Spanish in Indian Schools: Present and Future
Written By: Subhas Yadav|
September 21, 2018|
There is no doubt that since a long time French has been the most common foreign language or second language subject taught in Indian schools, especially in the CBSE and ICSE schools. However, the scenario is changing rapidly across the country, and during the last two decades, Spanish has become the most sought after language in IB and IGCSE curricula and trickled down towards the national curricula as well.
Who could have imagined that even in the second tier cities like Lucknow or Varanasi, there would be jobs for Spanish teachers?
Just to give a quick overview of Spanish language: it is the official language of 21 countries, ranging from Spain in the European continent, Guinea Equatorial in Africa to the magical 19 Latin American countries across the Atlantic. Moreover, Spanish is the second most spoken language in the USA, a historical fact that the southern USA was once part of greater Mexico. Also, there has been a huge influx of Spanish speakers to the USA, from adjacent countries like Mexico, Cuba and other Hispanic nations.
It is a curious fact that Spanish presence in the USA is a vital fact in its popularity in Indian schools. As we know a huge number of NRI children are travelling back and forth, and most of them have studied Spanish at some point during their schooling. When these children join any international school in India, they intend to continue with their subject group without compromise and schools try to cater to their needs.
However, if we look at the Indian scenario, Spanish teaching in the country can be divided into three broad categories –
a) Costly international schools offering IB or IGCSE curricula
b) Traditionally elite CBSE and ICSE schools located in the hill stations or metro cities
c) Rest of the CBSE and ICSE schools including Kendriya Vidyalayas
The advent of IB curriculum in the country in 1976 was a watershed moment in the schooling culture in India. Their innovative teaching approaches, flexible curriculum, focus on international mindedness, foreign faculty members and international students, emerge as a fertile ground for experiments like offering foreign languages in a serious manner. In fact, second language is one of the major components in the higher secondary classes for IB, and since most of the students aim to attend international universities, having studied a foreign language proves to be an edge. Apart from AB Initio in IBDP, there is possibility to carry on Spanish in many IB schools, and the students having done Spanish B are expected to use the language proficiently. This is going to have a major impact on the education culture and economic ecology in the long run. Schools like Dhirubhai Ambani International School, even carry out student exchange programmes to Spain. Just imagine the broadening of cultural horizons of the participants and the impact on their life goals.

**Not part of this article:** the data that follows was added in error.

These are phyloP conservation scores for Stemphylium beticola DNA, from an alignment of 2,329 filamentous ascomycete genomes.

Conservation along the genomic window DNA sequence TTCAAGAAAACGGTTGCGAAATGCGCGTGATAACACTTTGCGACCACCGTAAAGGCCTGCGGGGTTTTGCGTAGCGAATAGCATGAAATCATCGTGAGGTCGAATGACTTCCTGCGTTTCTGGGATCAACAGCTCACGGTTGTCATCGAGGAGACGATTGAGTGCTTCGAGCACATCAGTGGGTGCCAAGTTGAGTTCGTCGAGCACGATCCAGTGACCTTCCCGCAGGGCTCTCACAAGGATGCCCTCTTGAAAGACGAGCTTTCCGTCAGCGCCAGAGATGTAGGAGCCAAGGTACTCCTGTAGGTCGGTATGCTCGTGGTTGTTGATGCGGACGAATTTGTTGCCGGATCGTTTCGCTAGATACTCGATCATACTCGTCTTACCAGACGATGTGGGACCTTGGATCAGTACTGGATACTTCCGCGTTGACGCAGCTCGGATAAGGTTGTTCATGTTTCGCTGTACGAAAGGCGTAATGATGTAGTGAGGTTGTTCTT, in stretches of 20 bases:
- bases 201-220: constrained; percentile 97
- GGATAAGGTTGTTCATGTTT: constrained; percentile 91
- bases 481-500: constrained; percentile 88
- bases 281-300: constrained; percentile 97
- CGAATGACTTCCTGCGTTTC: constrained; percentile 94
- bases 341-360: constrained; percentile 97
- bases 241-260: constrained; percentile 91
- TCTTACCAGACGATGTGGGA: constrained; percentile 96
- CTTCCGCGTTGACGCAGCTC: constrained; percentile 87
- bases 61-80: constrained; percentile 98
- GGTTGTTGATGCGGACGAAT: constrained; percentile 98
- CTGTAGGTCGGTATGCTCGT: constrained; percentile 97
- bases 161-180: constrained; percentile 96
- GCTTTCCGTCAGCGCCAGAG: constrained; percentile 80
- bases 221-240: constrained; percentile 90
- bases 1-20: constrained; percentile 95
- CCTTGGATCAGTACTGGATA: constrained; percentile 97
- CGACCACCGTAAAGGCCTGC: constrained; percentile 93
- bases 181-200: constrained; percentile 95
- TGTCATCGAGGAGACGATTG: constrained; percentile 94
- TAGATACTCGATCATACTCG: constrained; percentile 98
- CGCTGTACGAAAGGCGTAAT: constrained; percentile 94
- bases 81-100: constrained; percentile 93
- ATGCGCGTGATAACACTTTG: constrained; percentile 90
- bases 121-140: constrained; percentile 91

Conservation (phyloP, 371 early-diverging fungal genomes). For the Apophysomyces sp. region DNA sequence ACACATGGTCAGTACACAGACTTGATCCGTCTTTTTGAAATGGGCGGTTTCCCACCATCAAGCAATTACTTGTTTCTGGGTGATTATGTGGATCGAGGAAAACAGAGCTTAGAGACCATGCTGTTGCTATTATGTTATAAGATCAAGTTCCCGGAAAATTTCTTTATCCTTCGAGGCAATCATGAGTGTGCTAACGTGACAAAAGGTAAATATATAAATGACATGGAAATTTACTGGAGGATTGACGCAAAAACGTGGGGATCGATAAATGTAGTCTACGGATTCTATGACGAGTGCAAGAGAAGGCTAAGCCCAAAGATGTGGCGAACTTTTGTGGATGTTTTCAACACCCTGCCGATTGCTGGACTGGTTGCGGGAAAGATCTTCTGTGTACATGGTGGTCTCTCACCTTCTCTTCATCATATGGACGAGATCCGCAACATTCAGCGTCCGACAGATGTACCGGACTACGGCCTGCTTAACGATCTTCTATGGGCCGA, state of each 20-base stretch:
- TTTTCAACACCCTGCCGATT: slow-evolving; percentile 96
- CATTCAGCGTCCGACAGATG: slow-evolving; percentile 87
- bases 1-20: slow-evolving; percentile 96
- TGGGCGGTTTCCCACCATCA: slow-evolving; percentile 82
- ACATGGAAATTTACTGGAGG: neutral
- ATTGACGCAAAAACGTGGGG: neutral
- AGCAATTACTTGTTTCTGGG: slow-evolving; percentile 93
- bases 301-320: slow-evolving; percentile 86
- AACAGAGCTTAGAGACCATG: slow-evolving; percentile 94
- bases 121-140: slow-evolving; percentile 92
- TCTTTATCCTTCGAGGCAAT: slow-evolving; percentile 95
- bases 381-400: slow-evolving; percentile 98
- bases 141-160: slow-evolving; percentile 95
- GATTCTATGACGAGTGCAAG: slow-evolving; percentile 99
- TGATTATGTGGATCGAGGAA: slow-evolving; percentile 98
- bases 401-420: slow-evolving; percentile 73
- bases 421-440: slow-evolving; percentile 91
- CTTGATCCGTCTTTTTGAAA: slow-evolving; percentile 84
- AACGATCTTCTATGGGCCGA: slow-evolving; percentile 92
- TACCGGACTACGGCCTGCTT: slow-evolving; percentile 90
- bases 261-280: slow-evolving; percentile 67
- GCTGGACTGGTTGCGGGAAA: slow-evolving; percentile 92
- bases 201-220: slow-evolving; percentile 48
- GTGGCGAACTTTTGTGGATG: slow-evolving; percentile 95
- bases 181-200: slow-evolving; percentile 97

On the other hand, the traditionally elite CBSE, ICSE schools like Modern School, Sanskriti School, Doon School, Mayo College and the like too offer Spanish. However, it is more like getting into the game or to reap the status symbol the foreign languages carry. The serious didactics is missing there. However, thanks to enough resources, they can hire and run departments of foreign languages and can introduce many innovative steps towards modernization of schooling.
The third category of schools which cater to the maximum number of hard-working students as well teachers have to face major challenges in offering foreign languages. These schools have limited budget allocation for foreign languages. So, on the one hand they do not get qualified teachers, as they don’t pay enough and on the other they are at the receiving end of bureaucratic or administrative dictates. We all are aware of what happened with German language at Kendriya Vidyalayas. The programme ‘German in 1000 Schools’ launched in 2011 in a very short span of time garnered more than 50,000 learners at KVs. This was scrapped by the HRD Minister Smriti Irani, seeing it as a threat to Sanskrit. Such a regressive situation was further aggravated by the CBSE proposal to the HRD ministry to enforce the three language formula at the schools of offering Hindi, English and a third Indian language. The decision is not yet final but who would choose a fourth language if this is made compulsory at the CBSE schools as it is proposed?
Just look at our neighbour China! They recently began offering Spanish, German and French in their government schools, apart from Russian, Japanese and English which they have been offering since a long time. This fiercely monolingual country knows that in the era of globalization the developing nations need the western world more than they need us.
Spanish language in Indian schools does not seem to have a smooth ride except in the international schools. However, we hope that the eclipse on its future gets cleared in coming days and Indian students reap the benefit of the growing importance of this global tongue before joining universities.
Subhas Yadav has an MA degree in Spanish from JNU, a Master’s degree from Universidad de Santiago de Compostela, Spain and is currently a Ph D scholar at the University of Hyderabad.
He has taught Spanish at Sreenidhi International School, Indus International School and Sancta Maria International School in Hyderabad. He is the founder of the forthcoming Spanish learning portal www.spanishbolo.com